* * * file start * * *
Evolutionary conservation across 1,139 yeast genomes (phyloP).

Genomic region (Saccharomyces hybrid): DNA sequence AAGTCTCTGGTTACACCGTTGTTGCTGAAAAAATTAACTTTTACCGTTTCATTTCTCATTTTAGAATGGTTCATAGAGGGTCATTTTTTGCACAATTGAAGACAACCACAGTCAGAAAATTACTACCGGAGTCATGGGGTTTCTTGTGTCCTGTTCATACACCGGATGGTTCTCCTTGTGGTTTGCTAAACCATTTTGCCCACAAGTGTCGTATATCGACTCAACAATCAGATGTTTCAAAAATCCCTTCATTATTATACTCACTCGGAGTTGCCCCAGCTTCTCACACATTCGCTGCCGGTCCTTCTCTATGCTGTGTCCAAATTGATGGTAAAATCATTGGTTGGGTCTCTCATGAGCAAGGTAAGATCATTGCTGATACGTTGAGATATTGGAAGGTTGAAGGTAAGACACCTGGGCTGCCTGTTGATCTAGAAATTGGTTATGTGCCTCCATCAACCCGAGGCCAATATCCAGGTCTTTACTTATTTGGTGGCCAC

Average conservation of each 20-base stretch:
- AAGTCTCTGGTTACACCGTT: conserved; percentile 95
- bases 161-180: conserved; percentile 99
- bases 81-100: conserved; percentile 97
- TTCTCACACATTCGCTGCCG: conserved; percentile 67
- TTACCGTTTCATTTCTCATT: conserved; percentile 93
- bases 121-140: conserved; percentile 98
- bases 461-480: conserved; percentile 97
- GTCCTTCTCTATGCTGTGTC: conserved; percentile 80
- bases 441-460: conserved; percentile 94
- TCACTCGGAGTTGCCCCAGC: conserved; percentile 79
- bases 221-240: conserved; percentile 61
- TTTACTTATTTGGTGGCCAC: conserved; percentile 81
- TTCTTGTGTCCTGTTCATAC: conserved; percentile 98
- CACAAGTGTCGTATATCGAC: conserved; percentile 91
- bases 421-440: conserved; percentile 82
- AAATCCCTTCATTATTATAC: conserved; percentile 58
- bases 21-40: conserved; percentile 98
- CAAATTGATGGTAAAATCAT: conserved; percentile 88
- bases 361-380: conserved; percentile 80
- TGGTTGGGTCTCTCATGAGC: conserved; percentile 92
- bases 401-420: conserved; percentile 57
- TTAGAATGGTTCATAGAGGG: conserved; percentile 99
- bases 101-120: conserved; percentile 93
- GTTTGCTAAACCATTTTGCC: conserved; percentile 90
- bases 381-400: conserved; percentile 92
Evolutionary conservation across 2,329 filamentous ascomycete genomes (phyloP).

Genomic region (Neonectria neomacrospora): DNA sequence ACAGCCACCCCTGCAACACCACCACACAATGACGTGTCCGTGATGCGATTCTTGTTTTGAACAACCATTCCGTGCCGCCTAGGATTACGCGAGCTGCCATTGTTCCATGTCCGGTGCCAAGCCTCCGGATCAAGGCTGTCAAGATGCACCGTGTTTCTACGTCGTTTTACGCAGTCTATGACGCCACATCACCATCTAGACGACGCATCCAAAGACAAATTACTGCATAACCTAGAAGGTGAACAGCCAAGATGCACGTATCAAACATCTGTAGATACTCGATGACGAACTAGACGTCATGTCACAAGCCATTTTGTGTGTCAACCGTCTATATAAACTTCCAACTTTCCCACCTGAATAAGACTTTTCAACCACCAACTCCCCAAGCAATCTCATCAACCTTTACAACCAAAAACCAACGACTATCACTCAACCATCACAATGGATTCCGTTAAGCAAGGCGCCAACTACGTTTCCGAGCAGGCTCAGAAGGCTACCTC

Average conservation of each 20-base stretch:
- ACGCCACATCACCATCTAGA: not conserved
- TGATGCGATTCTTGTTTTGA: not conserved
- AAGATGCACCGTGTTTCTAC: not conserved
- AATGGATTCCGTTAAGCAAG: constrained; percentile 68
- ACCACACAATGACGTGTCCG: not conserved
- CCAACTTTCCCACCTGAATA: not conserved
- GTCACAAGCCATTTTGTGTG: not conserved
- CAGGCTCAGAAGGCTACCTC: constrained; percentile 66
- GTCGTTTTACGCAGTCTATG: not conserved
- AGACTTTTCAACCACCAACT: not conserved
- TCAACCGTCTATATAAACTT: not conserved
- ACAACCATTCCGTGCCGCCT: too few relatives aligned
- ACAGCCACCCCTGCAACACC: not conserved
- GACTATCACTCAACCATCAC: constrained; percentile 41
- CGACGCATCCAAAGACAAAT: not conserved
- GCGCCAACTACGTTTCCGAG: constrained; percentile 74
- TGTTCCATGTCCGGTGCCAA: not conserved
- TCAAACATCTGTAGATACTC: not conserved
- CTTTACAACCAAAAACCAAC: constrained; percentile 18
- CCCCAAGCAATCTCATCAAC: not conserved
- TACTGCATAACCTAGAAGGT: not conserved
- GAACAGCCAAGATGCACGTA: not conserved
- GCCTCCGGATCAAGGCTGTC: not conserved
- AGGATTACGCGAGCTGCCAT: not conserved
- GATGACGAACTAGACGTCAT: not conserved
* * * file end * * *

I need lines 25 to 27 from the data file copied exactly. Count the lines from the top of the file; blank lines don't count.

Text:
- TTAGAATGGTTCATAGAGGG: conserved; percentile 99
- bases 101-120: conserved; percentile 93
- GTTTGCTAAACCATTTTGCC: conserved; percentile 90